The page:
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    Testicular Cancer: What Men Need to Know

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    Testicular cancer is a rare but serious disease that affects the male reproductive organs. It can happen at any age, but it is most common in men between 15 and 45 years old. It is highly treatable, even when it spreads to other parts of the body, but early detection is key.

    The testicles are two oval-shaped glands that hang in a loose sac of skin called the scrotum. They produce sperm and the male hormone testosterone. Testicular cancer occurs when abnormal cells grow and multiply in the testicles, forming a lump or tumor. Sometimes, the cancer cells can break away and spread to other organs, such as the lymph nodes, liver and lungs.

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    The cause of testicular cancer is unknown, but some factors may increase the risk of developing it. These include having undescended testes (when one or both testicles do not move down into the scrotum before birth), having a family history of testicular cancer, having had testicular cancer before, or having a congenital abnormality of the testes.

    The first sign of testicular cancer is usually a lump or swelling in either testicle. It may or may not be painful. Other symptoms may include a feeling of heaviness or aching in the scrotum or abdomen, sudden fluid collection in the scrotum, enlargement or tenderness of the breast tissue, or back pain.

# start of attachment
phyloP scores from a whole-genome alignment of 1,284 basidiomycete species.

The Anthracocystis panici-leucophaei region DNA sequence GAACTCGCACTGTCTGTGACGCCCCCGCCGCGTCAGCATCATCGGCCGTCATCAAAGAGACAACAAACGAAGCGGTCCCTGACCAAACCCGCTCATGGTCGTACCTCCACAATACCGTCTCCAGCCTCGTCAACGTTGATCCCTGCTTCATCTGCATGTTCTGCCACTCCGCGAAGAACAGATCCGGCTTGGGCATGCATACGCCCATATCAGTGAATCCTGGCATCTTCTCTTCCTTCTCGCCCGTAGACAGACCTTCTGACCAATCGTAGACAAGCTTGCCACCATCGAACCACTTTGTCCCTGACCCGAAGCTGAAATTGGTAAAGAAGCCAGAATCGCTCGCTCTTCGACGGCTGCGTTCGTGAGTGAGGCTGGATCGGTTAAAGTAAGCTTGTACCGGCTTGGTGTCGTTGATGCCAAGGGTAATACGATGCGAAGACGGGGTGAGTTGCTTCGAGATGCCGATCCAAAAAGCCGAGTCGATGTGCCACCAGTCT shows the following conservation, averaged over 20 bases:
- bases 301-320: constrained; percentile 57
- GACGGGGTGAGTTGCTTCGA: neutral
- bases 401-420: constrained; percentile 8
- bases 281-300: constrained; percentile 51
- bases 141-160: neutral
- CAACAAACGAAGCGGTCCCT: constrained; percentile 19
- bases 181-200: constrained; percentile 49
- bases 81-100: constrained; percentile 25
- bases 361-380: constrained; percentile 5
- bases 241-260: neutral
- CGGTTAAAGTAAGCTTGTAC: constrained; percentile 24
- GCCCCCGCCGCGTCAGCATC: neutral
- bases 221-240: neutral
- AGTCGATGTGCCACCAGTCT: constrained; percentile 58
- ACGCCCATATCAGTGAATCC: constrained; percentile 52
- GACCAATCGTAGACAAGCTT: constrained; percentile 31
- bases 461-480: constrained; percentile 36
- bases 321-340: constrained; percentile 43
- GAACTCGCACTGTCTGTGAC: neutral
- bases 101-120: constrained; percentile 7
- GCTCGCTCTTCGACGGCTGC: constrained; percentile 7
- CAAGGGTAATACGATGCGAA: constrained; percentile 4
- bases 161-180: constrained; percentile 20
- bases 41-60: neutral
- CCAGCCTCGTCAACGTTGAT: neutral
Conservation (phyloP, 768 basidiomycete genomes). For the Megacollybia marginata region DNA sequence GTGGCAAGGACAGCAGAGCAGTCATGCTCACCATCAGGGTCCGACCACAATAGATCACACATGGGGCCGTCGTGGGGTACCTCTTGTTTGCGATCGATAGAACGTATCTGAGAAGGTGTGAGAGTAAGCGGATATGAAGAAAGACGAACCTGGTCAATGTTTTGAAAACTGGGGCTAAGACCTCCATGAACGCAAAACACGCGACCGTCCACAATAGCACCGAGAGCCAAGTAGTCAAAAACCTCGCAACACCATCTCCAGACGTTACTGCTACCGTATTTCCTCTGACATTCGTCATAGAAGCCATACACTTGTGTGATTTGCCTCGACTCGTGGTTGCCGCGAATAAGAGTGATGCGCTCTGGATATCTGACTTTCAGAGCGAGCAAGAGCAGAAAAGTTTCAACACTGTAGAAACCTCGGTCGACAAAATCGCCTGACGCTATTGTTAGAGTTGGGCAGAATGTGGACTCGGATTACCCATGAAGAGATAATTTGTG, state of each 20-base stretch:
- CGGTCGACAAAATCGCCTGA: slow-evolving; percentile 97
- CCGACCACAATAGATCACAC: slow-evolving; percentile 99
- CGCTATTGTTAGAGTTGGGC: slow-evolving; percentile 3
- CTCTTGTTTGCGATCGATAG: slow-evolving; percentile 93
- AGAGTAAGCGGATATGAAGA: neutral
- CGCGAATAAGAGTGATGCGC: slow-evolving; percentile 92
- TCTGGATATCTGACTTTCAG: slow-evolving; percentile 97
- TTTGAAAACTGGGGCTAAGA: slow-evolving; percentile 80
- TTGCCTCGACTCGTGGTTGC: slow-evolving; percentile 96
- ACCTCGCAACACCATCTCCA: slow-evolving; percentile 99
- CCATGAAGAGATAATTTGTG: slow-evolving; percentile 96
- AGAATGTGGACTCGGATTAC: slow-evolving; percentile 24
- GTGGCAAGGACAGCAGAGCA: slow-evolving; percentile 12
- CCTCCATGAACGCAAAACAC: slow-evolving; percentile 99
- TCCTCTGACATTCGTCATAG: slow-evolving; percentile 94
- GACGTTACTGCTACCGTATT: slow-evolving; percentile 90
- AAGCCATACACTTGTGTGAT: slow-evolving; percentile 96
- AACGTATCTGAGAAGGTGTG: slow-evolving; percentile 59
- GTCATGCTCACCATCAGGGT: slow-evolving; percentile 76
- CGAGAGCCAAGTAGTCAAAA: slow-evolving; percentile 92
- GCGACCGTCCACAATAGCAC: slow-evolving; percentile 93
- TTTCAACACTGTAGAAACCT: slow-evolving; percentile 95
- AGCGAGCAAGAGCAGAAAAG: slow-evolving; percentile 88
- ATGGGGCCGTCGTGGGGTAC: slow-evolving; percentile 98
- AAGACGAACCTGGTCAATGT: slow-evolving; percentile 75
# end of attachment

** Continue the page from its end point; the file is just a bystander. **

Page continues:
If you notice any of these symptoms, you should see your doctor as soon as possible. Your doctor will examine your testicles and may order some tests to confirm the diagnosis. These tests may include an ultrasound (a scan that uses sound waves to create images of the scrotum and testicles), blood tests (to check for substances called tumor markers that are produced by some types of testicular cancer), surgery (to remove the affected testicle and examine it under a microscope), and biopsy (to take a small sample of tissue from the tumor for further analysis).

    Testicular cancer can be classified into two main types: seminoma and nonseminoma. Seminomas tend to grow and spread more slowly than nonseminomas. Nonseminomas are more aggressive and can have several subtypes, such as choriocarcinoma, embryonal carcinoma, teratoma and yolk sac tumor.

    The treatment for testicular cancer depends on the type and stage of the cancer, as well as your overall health and preferences. The main treatments are surgery (to remove the affected testicle and sometimes nearby lymph nodes), chemotherapy (to kill cancer cells with drugs), and radiation therapy (to destroy cancer cells with high-energy rays). Sometimes, a combination of these treatments may be used.

    Testicular cancer or its treatment can affect your fertility (your ability to father children). If you want to have children in the future, you should talk to your doctor about preserving your sperm before starting treatment. You can store your sperm in a sperm bank for later use.

    One of the best ways to prevent testicular cancer is to do regular self-exams. This means checking your testicles once a month for any changes in size, shape, feel or appearance. You can do this in the shower or bath when your scrotum is relaxed. You should hold your penis out of the way and examine each testicle with both hands. You should feel for any lumps, swelling or other abnormalities. If you find anything unusual, you should contact your doctor right away.

    As one expert said: “Unlike prostate cancer, which grows slowly, testicular cancer can take off overnight.” Therefore, it is important to be aware of your body and seek medical attention if you notice anything wrong. Testicular cancer is highly curable if caught early, so don’t delay getting checked out.

    Remember: “With skin cancer, you don’t want to wait.” The same applies to testicular cancer.

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